Loki is still not doing well, but I do see minor improvements in some of his condition. The coughing fits certainly have slowed and their severity appears somewhat reduced. It looks more and more like late-onset acute asthma. While the suddenness of the ailment has damaged his heart and keeps his lungs inflamed, the inhaled steroids certainly help. He’ll continue on the twice-daily schedule for another week before a final decision is made on his diagnosis, but so far things are looking better. Sadly, they reached a level of grave seriousness in so short a time that improvements still leave him scraping the bottom.
He’s still quite sick though, and it shows in how much of his personality and physical prowess is now suppressed. It has been traumatic to see him go so quickly from a master acrobat and supreme predator to the sickly and weak feline he now is. He’s sleeping far more than the other cats; powernapping is a thing of the past. His play is muted and squelched, often quickly grinding to a halt after but a minute or two. Before, he would play for quite a while and would demonstrate mastery of physics through his fantastic skills both in the air and on his feet. Now it’s a subdued kind of play. I can’t help but recognize his fight to experience even a small bit of fun.
Loki continues his downhill slide by way of demonstrating abject fear of the other cats. This is most disheartening. He shrinks away from any feline that approaches him, and he readily gives up his food, water, or treats if anyone else comes along. He will not play with them anymore. I find myself having to intercept these interactions so he can have his space and feel secure in whatever he’s doing. This is the most feared of all changes in his personality as it demonstrates he’s fully aware of his weakened state. He avoids any confrontation, even if it is just passing by someone, because he undoubtedly feels threatened by his own ailment and inability to defend himself. His siblings are now a threat.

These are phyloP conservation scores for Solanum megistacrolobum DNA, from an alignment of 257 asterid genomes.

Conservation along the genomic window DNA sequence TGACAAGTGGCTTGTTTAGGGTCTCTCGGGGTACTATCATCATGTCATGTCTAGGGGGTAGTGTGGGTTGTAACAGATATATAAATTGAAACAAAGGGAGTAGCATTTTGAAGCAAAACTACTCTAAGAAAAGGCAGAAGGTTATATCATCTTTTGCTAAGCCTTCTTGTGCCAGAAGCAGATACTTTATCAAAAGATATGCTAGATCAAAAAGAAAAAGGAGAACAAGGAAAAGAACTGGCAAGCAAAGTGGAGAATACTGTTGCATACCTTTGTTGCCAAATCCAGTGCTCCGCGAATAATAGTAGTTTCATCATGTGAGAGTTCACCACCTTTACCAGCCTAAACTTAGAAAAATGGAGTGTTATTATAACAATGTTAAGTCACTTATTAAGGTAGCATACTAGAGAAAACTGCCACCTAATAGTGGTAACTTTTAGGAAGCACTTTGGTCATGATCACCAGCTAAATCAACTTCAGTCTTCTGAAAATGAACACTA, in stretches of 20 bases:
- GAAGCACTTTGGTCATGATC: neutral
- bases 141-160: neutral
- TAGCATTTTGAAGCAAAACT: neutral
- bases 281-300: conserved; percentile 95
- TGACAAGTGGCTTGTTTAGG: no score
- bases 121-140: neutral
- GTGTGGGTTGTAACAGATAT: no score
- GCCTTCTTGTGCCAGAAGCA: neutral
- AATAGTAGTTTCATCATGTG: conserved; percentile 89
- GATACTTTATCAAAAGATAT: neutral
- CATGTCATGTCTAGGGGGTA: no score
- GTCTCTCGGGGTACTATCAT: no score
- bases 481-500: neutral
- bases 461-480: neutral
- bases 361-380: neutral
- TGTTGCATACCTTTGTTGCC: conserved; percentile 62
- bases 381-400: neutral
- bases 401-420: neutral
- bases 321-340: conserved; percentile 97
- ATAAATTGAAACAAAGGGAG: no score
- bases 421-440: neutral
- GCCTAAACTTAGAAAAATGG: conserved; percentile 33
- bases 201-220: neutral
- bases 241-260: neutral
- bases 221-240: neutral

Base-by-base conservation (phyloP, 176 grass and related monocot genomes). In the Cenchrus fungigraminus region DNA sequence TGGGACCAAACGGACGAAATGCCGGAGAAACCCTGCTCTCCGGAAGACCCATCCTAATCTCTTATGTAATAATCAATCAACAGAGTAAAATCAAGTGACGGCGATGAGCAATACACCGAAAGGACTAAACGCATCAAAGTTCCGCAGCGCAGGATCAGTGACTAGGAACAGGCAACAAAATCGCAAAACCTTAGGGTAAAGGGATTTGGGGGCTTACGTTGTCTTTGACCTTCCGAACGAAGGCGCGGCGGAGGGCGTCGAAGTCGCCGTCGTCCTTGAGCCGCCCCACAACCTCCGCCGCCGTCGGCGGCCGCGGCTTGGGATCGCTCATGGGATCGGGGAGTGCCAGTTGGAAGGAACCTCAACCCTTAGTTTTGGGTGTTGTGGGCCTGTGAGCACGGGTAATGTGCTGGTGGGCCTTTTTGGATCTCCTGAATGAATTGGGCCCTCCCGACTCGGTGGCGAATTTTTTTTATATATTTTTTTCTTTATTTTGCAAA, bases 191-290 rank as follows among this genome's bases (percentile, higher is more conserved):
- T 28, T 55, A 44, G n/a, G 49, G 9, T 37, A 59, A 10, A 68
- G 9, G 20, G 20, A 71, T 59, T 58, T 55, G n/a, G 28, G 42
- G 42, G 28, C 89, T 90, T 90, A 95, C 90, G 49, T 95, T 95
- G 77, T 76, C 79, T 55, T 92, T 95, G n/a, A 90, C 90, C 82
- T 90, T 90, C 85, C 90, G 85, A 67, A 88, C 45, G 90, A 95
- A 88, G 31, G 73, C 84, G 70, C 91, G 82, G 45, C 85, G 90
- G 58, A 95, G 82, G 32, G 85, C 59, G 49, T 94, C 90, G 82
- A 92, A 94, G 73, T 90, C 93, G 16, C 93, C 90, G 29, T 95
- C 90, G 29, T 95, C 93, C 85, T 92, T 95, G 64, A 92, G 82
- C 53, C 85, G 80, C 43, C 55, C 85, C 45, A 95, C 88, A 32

He’s lost a whole pound (half a kilogram). Because his fur is medium in length, the weight loss is not as apparent as it would be on cats with short fur. That doesn’t mean it’s not noticeable, however, as I can feel the difference when I pick him up or pet him. The ripped and defined musculature for which he has long been known seems to be fading into the background of a weakening body struggling to survive.
At only nine-and-a-half years old, this rapid decline breaks my heart.
He is Hunter, that which is a predator of all things, the master of the hunt, and now he is afraid to stand his ground even for a meal. He is Satan, the stealer of souls, he who inflicts harm for the fun of it, and now he barely can wrestle a toy from my hands and will not face a challenger. He is Motor, the industriously happy cat, the rumbler of beds and shaker of couches with his incessantly pleasing and powerful purr, and yet now that harmonious sound is muffled and feeble, lacking strength and longevity, as likely to fade into sleep as it is to send him into a coughing fit. He is Mr. Mouth, the talker of tall tales, the screamer and demander, the speaker at those who have no choice but to listen, and now he says so very little, and what he does say is short lived and quiet.
He is Loki, named for the Norse god of mischief who was as handsome as he was evil, a cat so named for being equal parts beauty and malevolence, yet his divinity has been taken away by his own body, his mastery of mischief a thing of the past, his beauty the remaining trait that fights to remain in the wake of this perpetual onslaught from the inside.